The trust deficit

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Crime and security are the most important problems of our people after unemployment and poverty, according to the most recent Afrobarometer survey, released on Tuesday. Who is surprised?

Open any newspaper and be prepared to be shocked by the mental pictures of violence and more and more heinous crimes. Hard-working citizens being mugged, robbed, attacked with cutters and other weapons, and at times, even killed. Others are taking the law into their own hands: two brothers killing a burglar; a horde of bikers, in a saturnalia of savagery, assaulting a law-abiding motorist going for his usual prayer because he was involved in an accident they were not happy about. And the impotence or apathy of police officers helps to deliver the country to the shame of anarchy and near lawlessness. 

Who is responsible for this situation?

First, you must have noticed that the primary purpose of our police force seems to be to protect politicians and other dignitaries from the rest of us. Look at the number of policemen assigned to the protection of Her Excellency – a non-politician who is not at the decision-making table – and compare that with the number of bodyguards of her predecessors. The same applies to the prime minister, deputy-prime minister, minister mentor, ordinary ministers and even those who are no longer ministers like Showkutally Soodhun! Some ministers’ wives seem to specify they would like their safety to be ensured by female police officers… so that they can double up as babysitters! Who cares about crime as long as those in power are safe and their children are looked after?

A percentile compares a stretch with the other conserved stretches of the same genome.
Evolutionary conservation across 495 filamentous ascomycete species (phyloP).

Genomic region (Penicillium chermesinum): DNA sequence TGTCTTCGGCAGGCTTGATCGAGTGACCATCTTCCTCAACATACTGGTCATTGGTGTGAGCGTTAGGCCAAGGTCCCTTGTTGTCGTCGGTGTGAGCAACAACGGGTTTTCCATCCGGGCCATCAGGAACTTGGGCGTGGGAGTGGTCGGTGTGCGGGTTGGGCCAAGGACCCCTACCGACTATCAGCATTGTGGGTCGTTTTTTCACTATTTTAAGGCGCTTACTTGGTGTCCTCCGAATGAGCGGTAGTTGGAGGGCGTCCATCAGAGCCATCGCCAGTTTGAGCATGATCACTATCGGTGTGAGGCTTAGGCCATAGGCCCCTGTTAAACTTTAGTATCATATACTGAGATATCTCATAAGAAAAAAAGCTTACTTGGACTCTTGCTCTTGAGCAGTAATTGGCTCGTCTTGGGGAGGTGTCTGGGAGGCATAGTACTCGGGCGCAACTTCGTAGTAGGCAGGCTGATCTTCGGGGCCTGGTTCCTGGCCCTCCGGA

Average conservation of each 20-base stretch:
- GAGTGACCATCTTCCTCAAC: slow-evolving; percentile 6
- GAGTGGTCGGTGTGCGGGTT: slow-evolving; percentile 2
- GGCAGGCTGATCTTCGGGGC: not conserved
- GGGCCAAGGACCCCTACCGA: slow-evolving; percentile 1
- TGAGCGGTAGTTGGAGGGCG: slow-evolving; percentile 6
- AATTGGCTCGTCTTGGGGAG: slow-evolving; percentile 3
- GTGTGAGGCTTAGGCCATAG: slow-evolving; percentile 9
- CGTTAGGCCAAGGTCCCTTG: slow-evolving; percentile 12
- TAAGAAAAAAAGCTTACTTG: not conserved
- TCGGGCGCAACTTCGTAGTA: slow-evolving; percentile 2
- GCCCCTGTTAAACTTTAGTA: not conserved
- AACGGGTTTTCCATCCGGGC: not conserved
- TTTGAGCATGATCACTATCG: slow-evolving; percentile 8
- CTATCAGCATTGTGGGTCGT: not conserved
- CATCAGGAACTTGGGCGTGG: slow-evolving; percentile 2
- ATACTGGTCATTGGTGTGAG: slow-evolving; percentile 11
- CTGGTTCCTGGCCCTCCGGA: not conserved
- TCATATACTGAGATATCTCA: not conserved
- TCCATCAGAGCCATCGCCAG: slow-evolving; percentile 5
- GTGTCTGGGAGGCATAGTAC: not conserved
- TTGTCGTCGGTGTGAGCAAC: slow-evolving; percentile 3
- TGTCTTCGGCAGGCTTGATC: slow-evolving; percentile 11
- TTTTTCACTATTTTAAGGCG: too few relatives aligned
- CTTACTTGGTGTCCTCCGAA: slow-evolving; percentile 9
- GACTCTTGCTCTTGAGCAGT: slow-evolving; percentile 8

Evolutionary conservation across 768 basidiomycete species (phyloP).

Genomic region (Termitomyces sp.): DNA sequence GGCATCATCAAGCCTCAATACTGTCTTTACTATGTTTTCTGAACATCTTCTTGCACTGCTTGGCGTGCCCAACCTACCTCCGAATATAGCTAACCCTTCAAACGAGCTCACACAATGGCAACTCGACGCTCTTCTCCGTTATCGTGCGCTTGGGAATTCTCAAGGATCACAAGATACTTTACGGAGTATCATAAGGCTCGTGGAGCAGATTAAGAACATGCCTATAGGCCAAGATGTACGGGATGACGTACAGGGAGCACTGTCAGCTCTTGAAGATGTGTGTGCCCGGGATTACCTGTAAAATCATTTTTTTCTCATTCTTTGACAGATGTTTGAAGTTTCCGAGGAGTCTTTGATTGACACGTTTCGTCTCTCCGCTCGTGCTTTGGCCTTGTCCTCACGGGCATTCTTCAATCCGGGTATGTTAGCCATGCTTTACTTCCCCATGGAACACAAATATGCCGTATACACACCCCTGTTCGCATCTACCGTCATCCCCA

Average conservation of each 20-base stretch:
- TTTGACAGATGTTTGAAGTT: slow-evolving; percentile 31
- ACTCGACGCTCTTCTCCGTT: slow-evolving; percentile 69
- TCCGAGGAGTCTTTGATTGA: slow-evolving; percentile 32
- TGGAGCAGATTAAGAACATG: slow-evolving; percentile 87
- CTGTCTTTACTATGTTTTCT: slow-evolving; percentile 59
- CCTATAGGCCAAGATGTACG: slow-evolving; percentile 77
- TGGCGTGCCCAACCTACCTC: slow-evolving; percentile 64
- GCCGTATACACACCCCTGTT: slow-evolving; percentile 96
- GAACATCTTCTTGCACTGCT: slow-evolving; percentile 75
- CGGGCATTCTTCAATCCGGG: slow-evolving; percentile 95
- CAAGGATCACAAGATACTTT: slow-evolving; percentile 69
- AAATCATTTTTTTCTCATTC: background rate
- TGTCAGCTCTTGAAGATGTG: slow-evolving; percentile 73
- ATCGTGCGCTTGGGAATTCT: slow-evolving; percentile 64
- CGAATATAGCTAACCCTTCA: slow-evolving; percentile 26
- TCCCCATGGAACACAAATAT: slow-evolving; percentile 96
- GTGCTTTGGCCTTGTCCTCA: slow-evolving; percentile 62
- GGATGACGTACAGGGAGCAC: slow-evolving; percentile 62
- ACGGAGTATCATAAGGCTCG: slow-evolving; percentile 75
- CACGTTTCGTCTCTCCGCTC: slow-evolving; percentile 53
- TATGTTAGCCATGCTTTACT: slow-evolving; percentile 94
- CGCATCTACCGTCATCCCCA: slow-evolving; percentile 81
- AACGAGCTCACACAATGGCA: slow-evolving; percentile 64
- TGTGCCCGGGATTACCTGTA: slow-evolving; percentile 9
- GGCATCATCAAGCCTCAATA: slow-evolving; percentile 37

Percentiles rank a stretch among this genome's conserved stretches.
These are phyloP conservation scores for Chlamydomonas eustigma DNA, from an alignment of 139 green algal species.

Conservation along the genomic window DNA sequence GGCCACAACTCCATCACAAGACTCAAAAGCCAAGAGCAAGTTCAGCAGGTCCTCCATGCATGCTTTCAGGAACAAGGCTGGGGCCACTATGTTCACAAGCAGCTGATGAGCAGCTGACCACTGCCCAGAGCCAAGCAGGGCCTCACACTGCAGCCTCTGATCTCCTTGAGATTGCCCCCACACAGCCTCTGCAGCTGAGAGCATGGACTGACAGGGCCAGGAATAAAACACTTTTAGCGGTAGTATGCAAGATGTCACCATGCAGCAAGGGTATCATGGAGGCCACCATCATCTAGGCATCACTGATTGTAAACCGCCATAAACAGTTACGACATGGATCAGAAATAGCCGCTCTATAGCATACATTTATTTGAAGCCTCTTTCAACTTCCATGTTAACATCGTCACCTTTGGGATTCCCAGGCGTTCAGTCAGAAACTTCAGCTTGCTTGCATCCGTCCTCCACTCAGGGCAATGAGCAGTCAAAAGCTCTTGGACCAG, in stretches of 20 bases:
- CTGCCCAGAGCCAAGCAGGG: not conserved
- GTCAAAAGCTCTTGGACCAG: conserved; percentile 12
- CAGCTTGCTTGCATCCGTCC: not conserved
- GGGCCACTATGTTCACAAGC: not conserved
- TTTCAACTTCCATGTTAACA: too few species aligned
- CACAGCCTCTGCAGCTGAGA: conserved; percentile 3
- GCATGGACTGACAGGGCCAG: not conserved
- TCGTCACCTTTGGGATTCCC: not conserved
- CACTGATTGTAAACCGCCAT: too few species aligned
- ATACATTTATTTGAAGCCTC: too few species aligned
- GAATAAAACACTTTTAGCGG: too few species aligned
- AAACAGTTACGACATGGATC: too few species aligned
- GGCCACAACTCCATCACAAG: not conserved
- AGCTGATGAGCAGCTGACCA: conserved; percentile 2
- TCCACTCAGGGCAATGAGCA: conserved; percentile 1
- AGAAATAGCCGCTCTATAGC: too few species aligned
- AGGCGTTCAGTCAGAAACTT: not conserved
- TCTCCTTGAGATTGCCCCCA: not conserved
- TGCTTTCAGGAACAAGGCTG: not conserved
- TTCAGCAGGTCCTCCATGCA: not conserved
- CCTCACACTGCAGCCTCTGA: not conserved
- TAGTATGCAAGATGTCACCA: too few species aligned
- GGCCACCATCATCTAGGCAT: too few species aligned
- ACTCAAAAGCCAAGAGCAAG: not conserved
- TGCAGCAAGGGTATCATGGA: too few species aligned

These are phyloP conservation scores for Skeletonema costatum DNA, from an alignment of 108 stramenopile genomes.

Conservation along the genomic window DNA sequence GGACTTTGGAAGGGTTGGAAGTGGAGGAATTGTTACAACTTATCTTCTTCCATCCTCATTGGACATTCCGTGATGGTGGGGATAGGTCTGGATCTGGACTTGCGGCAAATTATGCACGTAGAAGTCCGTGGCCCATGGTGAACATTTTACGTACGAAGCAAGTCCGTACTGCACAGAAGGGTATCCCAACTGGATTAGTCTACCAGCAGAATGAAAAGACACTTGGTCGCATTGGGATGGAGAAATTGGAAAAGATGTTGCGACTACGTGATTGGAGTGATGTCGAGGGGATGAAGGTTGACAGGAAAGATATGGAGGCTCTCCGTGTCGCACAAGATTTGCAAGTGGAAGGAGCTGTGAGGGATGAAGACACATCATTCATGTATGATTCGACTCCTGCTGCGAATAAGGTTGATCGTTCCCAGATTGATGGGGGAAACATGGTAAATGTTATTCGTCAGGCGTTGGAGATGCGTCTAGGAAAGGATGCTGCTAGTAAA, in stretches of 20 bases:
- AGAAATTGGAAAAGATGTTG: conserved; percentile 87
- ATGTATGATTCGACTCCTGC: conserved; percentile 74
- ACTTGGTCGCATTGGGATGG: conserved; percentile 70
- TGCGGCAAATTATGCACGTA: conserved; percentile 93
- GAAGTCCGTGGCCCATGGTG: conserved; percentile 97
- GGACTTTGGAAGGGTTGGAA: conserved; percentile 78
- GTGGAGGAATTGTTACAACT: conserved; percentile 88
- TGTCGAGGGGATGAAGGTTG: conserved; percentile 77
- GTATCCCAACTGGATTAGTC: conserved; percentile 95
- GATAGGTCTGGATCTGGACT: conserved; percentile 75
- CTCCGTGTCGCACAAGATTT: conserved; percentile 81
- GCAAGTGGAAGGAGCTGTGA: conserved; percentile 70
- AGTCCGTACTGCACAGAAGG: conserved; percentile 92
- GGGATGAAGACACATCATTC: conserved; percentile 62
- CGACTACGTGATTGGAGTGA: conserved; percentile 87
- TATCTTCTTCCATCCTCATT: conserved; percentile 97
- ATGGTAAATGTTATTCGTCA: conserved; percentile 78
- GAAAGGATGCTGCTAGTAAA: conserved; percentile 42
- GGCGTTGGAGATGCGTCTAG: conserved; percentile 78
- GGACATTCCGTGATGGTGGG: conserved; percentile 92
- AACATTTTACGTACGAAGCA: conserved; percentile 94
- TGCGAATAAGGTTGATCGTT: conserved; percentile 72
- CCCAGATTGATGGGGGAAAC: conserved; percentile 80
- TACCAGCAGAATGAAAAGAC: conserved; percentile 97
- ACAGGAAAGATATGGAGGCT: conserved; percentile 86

Secondly, remember the inordinate amount of time the police spend arresting, detaining and sending innocent people to court just to punish them for their proximity with the previous regime. Just about every case heard in court has been dismissed. In the meantime, our police officers were denied the opportunity to target real crime and organised banditry. 

In the debate about law and order, one cannot lose sight of the ramifications of drugs. In this area too, we have failed lamentably. While we commend the minister mentor for having instituted a commission of enquiry on drugs, we deplore the fact that the message sent to its president and assessors is insulting. And it is the subtle hints being sent which are coming back to haunt us. The hints that the law does not apply to everyone equally, that those who are connected can get away with murder and that the police are at the beck and call of politicians. Once the population has internalised the constant messages being sent by government, puffing up one’s chest, grasping one’s lapel and declaiming in a foghorn voice about being tough on drug trafficking and law and order in general is absolutely useless. People are very good at discerning between honest comments and those uttered for the gallery. 

The appointment of Roubina Jadoo-Jaunbocus as minister, for example, while the commission of enquiry had uncovered some very shady dealings with the drug traffickers is surely a wrong message. Putting the deputy-speaker back in his position after having subtly discarded him for a couple of weeks when the commission of enquiry started probing into his visits to convicted drug traffickers is very worrying. 

The message is that it’s okay to go and visit drug traffickers in prison when they are not even your clients, it’s okay to have your bank account furnished by them and it’s alright to help their business prosper as long as you are on the right side of the government. And it doesn’t take long for the message to get out there and give those who are so inclined, a sense of impunity. 

Is it any wonder then that the findings of the Afrobarometer are that “Mauritians express sharply declining trust in their main public institutions and leaders. Political bodies and leaders earn the lowest levels of popular trust, and all experienced double-digit declines since 2014.” I don’t think so!

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